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Re: German data rentention law

Am 19.10.2008 um 17:06 schrieb krishna e bera:

On Sun, Oct 19, 2008 at 01:45:22PM +0200, Dominik Schaefer wrote:
As already said, much more difficult is the part about anonymizing
services, which brings us right to the still missing 'technical
That will define the specifics: who is exempted (e.g. WLAN hotspots in
hotels are said to be exempted, WLAN hotspots at airports not), what
format has to be used for transmitting the data to law enforcement,
what precision the timestamps must have, what 'immediate response' to
a request from a law enforcement actually means, what availability the
systems for data retrieval must have and so on...
Most of that will be defined first by the European Telecommunications
Standards Institute. Then the german agency, which has to supervise
the implementation of the law, will adopt that directive. That is
expected to happen in spring 2009.
Curiously, the telecommunication service providers in germany
now have to log stuff, but know nearly nothing about the technical
implementation and that is even worse for small service providers or
private persons.
The conclusion is more or less: nobody knows for sure if Tor relays
have to log or not. It seems, that some courts will have to decide that.

The data retention law seems to be partly an attempt to
make private operators do the government's work of law enforcement.
However, suppose the technical implementation is something like requiring ISPs to allow wholesale teeing of the pipes as is now done at AT&T in the USA,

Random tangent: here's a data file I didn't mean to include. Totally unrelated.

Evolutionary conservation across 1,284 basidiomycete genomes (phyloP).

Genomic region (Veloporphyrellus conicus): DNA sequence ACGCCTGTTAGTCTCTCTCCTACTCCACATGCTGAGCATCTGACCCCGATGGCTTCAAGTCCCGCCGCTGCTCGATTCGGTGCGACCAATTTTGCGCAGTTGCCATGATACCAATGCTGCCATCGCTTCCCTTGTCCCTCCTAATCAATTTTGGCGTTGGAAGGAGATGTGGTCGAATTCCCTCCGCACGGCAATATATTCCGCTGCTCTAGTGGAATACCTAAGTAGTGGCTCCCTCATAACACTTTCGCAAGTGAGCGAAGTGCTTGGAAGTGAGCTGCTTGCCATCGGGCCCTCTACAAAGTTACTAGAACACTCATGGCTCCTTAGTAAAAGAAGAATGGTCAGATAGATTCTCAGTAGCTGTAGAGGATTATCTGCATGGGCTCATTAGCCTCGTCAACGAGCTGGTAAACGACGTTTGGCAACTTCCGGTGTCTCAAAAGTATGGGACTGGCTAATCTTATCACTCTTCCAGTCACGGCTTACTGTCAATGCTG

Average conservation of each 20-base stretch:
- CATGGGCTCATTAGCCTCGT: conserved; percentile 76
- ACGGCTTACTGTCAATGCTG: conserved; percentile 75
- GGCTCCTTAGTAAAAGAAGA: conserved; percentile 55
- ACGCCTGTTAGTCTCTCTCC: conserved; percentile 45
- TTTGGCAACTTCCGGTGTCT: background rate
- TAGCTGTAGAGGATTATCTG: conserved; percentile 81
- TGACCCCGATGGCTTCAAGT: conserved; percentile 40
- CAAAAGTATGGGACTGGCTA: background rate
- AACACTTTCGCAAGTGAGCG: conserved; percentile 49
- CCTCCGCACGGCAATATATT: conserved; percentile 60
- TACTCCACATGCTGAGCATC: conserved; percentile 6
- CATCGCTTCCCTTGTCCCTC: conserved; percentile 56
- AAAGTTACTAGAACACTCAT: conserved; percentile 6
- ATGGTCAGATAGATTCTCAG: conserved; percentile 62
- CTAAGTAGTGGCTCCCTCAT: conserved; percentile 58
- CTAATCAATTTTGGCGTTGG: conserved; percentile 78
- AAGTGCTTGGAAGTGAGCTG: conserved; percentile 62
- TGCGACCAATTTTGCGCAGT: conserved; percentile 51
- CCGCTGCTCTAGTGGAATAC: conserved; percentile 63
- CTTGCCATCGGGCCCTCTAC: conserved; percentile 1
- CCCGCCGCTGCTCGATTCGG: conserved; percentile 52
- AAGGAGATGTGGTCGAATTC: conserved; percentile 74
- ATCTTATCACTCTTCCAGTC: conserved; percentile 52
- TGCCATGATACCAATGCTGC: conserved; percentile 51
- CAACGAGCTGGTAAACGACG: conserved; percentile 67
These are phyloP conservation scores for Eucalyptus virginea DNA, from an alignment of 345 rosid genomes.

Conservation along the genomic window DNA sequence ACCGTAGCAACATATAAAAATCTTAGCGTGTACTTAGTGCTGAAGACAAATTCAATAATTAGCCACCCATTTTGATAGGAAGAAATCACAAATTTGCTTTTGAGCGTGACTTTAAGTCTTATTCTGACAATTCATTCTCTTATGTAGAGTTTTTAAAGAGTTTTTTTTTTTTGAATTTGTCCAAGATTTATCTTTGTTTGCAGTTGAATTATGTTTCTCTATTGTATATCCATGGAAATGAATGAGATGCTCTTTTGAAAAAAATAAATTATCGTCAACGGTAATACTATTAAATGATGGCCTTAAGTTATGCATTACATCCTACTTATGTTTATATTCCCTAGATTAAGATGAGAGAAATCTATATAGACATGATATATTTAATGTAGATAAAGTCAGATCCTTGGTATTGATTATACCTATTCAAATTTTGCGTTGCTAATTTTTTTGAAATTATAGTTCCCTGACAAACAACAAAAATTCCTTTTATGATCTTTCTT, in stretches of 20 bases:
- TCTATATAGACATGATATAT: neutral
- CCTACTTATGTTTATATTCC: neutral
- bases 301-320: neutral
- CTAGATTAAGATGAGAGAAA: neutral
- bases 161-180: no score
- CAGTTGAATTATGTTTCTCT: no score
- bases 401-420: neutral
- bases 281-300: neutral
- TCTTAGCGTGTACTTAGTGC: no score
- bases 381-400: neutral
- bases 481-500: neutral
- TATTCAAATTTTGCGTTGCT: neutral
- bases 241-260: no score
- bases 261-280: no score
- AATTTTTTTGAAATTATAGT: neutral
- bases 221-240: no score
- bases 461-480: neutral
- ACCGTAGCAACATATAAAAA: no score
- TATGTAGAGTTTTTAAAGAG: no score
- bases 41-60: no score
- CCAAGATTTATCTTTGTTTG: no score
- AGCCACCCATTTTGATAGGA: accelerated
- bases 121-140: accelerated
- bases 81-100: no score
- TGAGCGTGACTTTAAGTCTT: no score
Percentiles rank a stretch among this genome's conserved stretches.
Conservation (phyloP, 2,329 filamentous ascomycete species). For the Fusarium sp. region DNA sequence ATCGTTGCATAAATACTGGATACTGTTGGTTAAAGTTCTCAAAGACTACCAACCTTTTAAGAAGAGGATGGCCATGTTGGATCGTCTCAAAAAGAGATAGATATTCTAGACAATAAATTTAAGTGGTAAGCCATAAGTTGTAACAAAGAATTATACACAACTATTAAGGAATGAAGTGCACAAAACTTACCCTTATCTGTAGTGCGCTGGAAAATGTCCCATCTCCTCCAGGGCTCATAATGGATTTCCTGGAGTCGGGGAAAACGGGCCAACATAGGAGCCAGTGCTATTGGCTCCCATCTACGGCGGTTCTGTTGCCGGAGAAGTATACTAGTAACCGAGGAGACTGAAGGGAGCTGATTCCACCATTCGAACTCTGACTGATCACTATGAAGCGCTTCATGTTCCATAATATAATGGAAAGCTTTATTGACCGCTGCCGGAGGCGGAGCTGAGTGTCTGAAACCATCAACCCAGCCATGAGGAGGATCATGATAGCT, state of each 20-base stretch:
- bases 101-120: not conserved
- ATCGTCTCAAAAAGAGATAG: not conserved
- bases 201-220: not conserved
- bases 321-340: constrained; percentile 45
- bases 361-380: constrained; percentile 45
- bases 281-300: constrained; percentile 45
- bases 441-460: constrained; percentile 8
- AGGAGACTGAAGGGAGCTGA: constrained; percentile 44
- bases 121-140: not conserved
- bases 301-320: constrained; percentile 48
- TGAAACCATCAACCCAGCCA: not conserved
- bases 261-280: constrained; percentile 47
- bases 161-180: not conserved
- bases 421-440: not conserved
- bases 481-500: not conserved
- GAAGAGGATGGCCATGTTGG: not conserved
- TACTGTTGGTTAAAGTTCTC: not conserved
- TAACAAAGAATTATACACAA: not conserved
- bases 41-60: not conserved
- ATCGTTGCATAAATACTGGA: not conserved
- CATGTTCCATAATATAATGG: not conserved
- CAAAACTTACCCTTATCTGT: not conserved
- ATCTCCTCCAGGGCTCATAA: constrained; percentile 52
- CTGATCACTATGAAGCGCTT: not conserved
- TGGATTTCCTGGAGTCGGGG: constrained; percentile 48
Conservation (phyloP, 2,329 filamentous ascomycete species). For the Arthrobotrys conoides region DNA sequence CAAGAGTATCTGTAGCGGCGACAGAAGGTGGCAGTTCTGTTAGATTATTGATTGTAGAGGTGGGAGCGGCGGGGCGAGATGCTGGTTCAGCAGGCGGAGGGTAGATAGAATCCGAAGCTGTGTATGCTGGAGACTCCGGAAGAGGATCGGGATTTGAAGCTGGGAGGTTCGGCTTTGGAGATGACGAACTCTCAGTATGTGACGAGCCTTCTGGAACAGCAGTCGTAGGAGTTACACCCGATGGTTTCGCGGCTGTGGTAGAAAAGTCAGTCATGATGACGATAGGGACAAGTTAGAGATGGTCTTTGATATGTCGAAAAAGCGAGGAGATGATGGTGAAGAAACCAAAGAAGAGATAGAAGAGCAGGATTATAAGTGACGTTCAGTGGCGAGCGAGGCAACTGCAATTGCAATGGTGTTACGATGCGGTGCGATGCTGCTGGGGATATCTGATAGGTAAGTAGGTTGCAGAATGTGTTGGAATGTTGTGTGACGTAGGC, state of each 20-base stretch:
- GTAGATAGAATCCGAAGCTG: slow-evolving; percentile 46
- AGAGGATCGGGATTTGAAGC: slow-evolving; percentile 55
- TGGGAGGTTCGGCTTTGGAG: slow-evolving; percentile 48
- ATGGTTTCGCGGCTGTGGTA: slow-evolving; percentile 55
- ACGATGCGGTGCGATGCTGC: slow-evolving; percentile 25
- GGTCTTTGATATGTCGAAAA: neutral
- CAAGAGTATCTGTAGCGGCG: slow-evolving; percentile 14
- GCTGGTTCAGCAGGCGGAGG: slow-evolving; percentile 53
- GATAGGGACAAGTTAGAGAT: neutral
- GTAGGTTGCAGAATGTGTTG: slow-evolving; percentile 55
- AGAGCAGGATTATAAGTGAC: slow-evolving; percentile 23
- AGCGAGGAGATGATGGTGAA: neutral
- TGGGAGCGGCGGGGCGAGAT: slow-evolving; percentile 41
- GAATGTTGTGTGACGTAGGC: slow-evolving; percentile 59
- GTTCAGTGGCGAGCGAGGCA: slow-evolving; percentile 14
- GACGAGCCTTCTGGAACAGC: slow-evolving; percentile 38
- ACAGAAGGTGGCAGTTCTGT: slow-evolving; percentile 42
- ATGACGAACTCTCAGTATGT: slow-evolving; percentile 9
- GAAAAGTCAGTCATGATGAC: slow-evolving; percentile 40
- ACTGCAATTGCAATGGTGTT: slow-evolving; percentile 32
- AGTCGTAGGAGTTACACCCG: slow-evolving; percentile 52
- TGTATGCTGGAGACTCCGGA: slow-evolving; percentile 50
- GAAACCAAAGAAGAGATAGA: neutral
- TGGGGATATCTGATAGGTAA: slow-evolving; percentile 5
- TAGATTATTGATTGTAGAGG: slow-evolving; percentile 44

at government/taxpayer expense.
Then we will not know whether some or all of the data is logged.

This will not (legally) happen. Germany has an old tradition of data protection, and as I wrote before, until now the ISP are _not_allowed_ to keep the exact same data, which the new data retention law requires them to store. It's a clear contradiction by different laws. There is a pending lawsuit against the data retention law going on, and if the storage is legal at all, it will be under very strict conditions.

Further, what prevents European (or Chinese etc) data spies from cooperating with American data spies, enabling monitoring both ends of most connections?

The work of intelligence services is a complete different story. In most countries it is already possible for investigators and intelligence services to intercept the communication of suspects. And they don't need Tor logs for this. If they have a suspect person, they intercept his/her access line and the destination server and they might time-correlate the connections. So, Tor logfiles are irrelevant for them.

We cannot divide the world in logging and non-logging areas. Just in areas were we _know_ about logging, and areas where we don't know about it, what doesn't mean that they don't log! I would still trust a node more that is located in Germany and is affected by the data retention, but where I know there also (still) exists one of the strongest data protection laws, and the data is not easily accessed, than a node located in China, where they officially even don't have censorship, but of course they will log the hell out of every bit, if they are technically able to.

Regarding the improvement of Tor: I would suggest to assume that _every_ node is compromised more or less, and that there are different likelihoods between two nodes, that they will cooperate. These pairwise likelihoods could be estimated (same country, same legislation, same provider, good relations between countries and so on...) and be used for circuit building in a way that this likelihood is minimal for the circuit. The location of the client and the final destination should be included in this calculation. But to be honest: I'm not sure that it is worth it.



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